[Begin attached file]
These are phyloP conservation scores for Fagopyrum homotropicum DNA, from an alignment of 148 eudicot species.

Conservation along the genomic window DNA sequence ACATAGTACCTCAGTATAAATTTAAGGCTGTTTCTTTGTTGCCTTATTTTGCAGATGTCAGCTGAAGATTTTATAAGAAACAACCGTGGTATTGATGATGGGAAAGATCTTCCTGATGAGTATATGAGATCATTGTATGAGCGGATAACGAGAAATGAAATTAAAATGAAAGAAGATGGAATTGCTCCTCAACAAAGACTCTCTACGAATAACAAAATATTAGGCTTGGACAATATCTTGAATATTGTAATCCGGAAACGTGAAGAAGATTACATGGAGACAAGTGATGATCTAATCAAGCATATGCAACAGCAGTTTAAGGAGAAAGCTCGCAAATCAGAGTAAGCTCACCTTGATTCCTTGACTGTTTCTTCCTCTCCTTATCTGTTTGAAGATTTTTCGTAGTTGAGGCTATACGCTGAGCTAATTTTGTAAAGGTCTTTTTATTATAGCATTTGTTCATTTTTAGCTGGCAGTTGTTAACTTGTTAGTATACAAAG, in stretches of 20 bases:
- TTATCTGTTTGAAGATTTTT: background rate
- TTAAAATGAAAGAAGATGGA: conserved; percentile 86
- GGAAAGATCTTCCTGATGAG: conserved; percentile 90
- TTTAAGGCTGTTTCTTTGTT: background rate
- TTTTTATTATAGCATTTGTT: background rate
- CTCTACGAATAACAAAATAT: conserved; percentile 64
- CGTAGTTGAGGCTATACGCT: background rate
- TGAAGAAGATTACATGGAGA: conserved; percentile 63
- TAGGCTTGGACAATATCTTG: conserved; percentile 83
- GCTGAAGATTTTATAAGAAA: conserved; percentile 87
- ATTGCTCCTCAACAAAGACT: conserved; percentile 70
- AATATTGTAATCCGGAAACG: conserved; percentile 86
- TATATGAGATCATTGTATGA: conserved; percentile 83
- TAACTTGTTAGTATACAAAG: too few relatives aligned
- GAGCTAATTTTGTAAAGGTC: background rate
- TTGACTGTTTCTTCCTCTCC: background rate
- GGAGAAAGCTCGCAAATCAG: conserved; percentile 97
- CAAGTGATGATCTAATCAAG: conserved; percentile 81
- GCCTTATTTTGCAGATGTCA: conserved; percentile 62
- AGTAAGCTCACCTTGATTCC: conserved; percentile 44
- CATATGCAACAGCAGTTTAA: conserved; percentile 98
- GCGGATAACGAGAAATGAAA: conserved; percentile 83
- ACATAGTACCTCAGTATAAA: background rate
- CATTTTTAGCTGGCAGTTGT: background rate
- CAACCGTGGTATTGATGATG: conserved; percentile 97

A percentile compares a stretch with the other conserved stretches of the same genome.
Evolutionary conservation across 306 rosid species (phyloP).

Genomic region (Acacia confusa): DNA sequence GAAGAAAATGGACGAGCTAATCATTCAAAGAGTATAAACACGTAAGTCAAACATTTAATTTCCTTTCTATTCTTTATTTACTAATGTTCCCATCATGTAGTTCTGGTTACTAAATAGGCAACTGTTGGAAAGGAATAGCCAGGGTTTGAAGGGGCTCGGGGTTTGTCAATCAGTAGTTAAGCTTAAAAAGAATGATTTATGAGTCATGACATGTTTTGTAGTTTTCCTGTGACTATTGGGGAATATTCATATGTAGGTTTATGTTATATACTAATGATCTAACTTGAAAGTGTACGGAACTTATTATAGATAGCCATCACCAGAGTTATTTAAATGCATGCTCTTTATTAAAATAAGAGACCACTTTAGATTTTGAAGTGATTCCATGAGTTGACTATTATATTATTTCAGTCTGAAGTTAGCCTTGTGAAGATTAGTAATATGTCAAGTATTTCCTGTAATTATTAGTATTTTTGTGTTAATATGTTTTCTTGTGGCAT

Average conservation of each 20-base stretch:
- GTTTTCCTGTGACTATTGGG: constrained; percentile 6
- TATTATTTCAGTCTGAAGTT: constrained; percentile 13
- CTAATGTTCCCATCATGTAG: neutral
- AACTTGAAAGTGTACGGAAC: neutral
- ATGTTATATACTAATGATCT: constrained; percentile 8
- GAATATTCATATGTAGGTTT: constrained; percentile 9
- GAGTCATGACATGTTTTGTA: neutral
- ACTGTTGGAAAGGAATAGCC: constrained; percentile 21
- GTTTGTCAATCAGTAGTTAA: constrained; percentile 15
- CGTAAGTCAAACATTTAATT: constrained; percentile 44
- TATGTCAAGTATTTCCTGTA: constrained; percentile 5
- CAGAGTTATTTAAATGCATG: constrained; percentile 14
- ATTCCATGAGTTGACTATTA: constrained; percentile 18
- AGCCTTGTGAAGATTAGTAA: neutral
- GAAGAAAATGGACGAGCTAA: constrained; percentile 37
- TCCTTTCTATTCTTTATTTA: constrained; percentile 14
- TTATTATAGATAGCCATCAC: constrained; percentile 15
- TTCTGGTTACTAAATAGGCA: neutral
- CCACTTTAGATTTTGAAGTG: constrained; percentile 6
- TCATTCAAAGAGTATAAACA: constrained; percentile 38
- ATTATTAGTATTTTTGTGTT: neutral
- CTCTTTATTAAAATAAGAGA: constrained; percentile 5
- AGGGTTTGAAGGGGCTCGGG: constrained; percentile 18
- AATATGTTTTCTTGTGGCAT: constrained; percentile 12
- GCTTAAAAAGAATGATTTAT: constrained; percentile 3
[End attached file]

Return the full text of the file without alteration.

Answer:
These are phyloP conservation scores for Fagopyrum homotropicum DNA, from an alignment of 148 eudicot species.

Conservation along the genomic window DNA sequence ACATAGTACCTCAGTATAAATTTAAGGCTGTTTCTTTGTTGCCTTATTTTGCAGATGTCAGCTGAAGATTTTATAAGAAACAACCGTGGTATTGATGATGGGAAAGATCTTCCTGATGAGTATATGAGATCATTGTATGAGCGGATAACGAGAAATGAAATTAAAATGAAAGAAGATGGAATTGCTCCTCAACAAAGACTCTCTACGAATAACAAAATATTAGGCTTGGACAATATCTTGAATATTGTAATCCGGAAACGTGAAGAAGATTACATGGAGACAAGTGATGATCTAATCAAGCATATGCAACAGCAGTTTAAGGAGAAAGCTCGCAAATCAGAGTAAGCTCACCTTGATTCCTTGACTGTTTCTTCCTCTCCTTATCTGTTTGAAGATTTTTCGTAGTTGAGGCTATACGCTGAGCTAATTTTGTAAAGGTCTTTTTATTATAGCATTTGTTCATTTTTAGCTGGCAGTTGTTAACTTGTTAGTATACAAAG, in stretches of 20 bases:
- TTATCTGTTTGAAGATTTTT: background rate
- TTAAAATGAAAGAAGATGGA: conserved; percentile 86
- GGAAAGATCTTCCTGATGAG: conserved; percentile 90
- TTTAAGGCTGTTTCTTTGTT: background rate
- TTTTTATTATAGCATTTGTT: background rate
- CTCTACGAATAACAAAATAT: conserved; percentile 64
- CGTAGTTGAGGCTATACGCT: background rate
- TGAAGAAGATTACATGGAGA: conserved; percentile 63
- TAGGCTTGGACAATATCTTG: conserved; percentile 83
- GCTGAAGATTTTATAAGAAA: conserved; percentile 87
- ATTGCTCCTCAACAAAGACT: conserved; percentile 70
- AATATTGTAATCCGGAAACG: conserved; percentile 86
- TATATGAGATCATTGTATGA: conserved; percentile 83
- TAACTTGTTAGTATACAAAG: too few relatives aligned
- GAGCTAATTTTGTAAAGGTC: background rate
- TTGACTGTTTCTTCCTCTCC: background rate
- GGAGAAAGCTCGCAAATCAG: conserved; percentile 97
- CAAGTGATGATCTAATCAAG: conserved; percentile 81
- GCCTTATTTTGCAGATGTCA: conserved; percentile 62
- AGTAAGCTCACCTTGATTCC: conserved; percentile 44
- CATATGCAACAGCAGTTTAA: conserved; percentile 98
- GCGGATAACGAGAAATGAAA: conserved; percentile 83
- ACATAGTACCTCAGTATAAA: background rate
- CATTTTTAGCTGGCAGTTGT: background rate
- CAACCGTGGTATTGATGATG: conserved; percentile 97

A percentile compares a stretch with the other conserved stretches of the same genome.
Evolutionary conservation across 306 rosid species (phyloP).

Genomic region (Acacia confusa): DNA sequence GAAGAAAATGGACGAGCTAATCATTCAAAGAGTATAAACACGTAAGTCAAACATTTAATTTCCTTTCTATTCTTTATTTACTAATGTTCCCATCATGTAGTTCTGGTTACTAAATAGGCAACTGTTGGAAAGGAATAGCCAGGGTTTGAAGGGGCTCGGGGTTTGTCAATCAGTAGTTAAGCTTAAAAAGAATGATTTATGAGTCATGACATGTTTTGTAGTTTTCCTGTGACTATTGGGGAATATTCATATGTAGGTTTATGTTATATACTAATGATCTAACTTGAAAGTGTACGGAACTTATTATAGATAGCCATCACCAGAGTTATTTAAATGCATGCTCTTTATTAAAATAAGAGACCACTTTAGATTTTGAAGTGATTCCATGAGTTGACTATTATATTATTTCAGTCTGAAGTTAGCCTTGTGAAGATTAGTAATATGTCAAGTATTTCCTGTAATTATTAGTATTTTTGTGTTAATATGTTTTCTTGTGGCAT

Average conservation of each 20-base stretch:
- GTTTTCCTGTGACTATTGGG: constrained; percentile 6
- TATTATTTCAGTCTGAAGTT: constrained; percentile 13
- CTAATGTTCCCATCATGTAG: neutral
- AACTTGAAAGTGTACGGAAC: neutral
- ATGTTATATACTAATGATCT: constrained; percentile 8
- GAATATTCATATGTAGGTTT: constrained; percentile 9
- GAGTCATGACATGTTTTGTA: neutral
- ACTGTTGGAAAGGAATAGCC: constrained; percentile 21
- GTTTGTCAATCAGTAGTTAA: constrained; percentile 15
- CGTAAGTCAAACATTTAATT: constrained; percentile 44
- TATGTCAAGTATTTCCTGTA: constrained; percentile 5
- CAGAGTTATTTAAATGCATG: constrained; percentile 14
- ATTCCATGAGTTGACTATTA: constrained; percentile 18
- AGCCTTGTGAAGATTAGTAA: neutral
- GAAGAAAATGGACGAGCTAA: constrained; percentile 37
- TCCTTTCTATTCTTTATTTA: constrained; percentile 14
- TTATTATAGATAGCCATCAC: constrained; percentile 15
- TTCTGGTTACTAAATAGGCA: neutral
- CCACTTTAGATTTTGAAGTG: constrained; percentile 6
- TCATTCAAAGAGTATAAACA: constrained; percentile 38
- ATTATTAGTATTTTTGTGTT: neutral
- CTCTTTATTAAAATAAGAGA: constrained; percentile 5
- AGGGTTTGAAGGGGCTCGGG: constrained; percentile 18
- AATATGTTTTCTTGTGGCAT: constrained; percentile 12
- GCTTAAAAAGAATGATTTAT: constrained; percentile 3